A RAPID RESPONSE VACCINE DEVELOPMENT STRATEGY FOR NEWCASTLE DISEASE IN POULTRY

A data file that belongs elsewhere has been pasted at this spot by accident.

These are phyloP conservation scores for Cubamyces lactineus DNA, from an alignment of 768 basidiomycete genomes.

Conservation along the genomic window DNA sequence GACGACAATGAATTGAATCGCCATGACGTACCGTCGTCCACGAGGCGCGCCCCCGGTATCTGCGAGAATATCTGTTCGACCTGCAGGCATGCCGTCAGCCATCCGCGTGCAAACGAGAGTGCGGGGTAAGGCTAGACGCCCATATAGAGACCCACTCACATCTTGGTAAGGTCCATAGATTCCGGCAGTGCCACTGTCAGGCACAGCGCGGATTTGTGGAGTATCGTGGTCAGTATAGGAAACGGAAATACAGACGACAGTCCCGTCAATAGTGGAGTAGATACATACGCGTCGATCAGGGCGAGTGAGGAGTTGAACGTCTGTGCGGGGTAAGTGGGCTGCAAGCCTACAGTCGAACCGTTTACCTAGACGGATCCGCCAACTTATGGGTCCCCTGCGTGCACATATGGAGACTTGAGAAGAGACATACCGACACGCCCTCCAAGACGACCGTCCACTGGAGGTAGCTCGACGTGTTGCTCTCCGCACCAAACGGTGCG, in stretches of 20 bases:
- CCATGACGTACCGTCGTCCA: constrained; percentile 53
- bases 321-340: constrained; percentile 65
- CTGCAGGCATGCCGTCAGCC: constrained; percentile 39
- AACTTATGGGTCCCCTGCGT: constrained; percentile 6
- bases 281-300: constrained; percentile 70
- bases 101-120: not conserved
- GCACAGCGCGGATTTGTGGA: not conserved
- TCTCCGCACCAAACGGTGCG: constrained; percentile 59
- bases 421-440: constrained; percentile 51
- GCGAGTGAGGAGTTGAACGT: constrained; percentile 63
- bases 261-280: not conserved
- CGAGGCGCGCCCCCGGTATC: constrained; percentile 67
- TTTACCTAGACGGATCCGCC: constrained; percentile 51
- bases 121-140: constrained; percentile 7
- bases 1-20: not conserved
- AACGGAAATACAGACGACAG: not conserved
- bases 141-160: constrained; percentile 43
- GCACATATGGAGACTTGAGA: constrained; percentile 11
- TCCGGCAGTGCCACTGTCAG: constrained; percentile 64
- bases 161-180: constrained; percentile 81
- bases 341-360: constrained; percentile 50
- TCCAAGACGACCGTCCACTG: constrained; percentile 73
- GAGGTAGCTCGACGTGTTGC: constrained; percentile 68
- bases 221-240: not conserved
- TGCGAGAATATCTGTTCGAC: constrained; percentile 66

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Poultry is a major source of protein in sub-Saharan Africa and many other lower-income regions. Newcastle disease virus (NCDV) comprises a significant threat toward poultry production. While NCDV vaccines are routinely used in developed countries, those used in sub-Saharan Africa are mostly imported and are not specific to locally circulating strains. Indeed, the lack of rapid, field-based NCDV detection and the absence of costeffective production methods for pure, strain-specific vaccines hampers efficient poultry production throughout these regions. This remains a major problem for both subsistence and commercial farming. The aim for this study was firstly, to develop a field-based isothermal PCR assay for NCDV detection that employed a portable instrument and realtime data transfer application. Secondly, to use the nucleic acid sequence data obtained from field isolates to develop a protocol compatible with rapid emergency vaccine production for NCDV. To achieve this, the isothermal PCR detection assay was applied to field isolates from suspected NCDV outbreaks on commercial poultry farms in KwaZulu-Natal, South Africa, while for the vaccine development, the NCDV matrix gene of one of the isolates was sequenced and used to design primers for the recombinant cloning of this antigen into an adenoviral vector. This ‘vaccine vector' and a control adenoviral vector were each amplified in 293T cells and then used to infect both 293T cells as a production cell line and chicken embryo fibroblasts (CEF) as a preliminary model of the target host. Western blotting confirmed the successful expression of the V5 epitope tag by the control vector in both cell lines, which established the compatibility of the adenovirus vector as an appropriate carrier of the target antigen. Mass spectrometry confirmed expression of the NCDV matrix protein by the vaccine vector in both cell lines. In conclusion, the improved turnaround time from detection to the production of the vaccine antigen was under 6 weeks. The approach described here provides a rapid and cost-effective protocol for both the pathogen detection on-site and the production of pure vaccine antigens specific to an emerging field strain of NCDV within lower-income regions.
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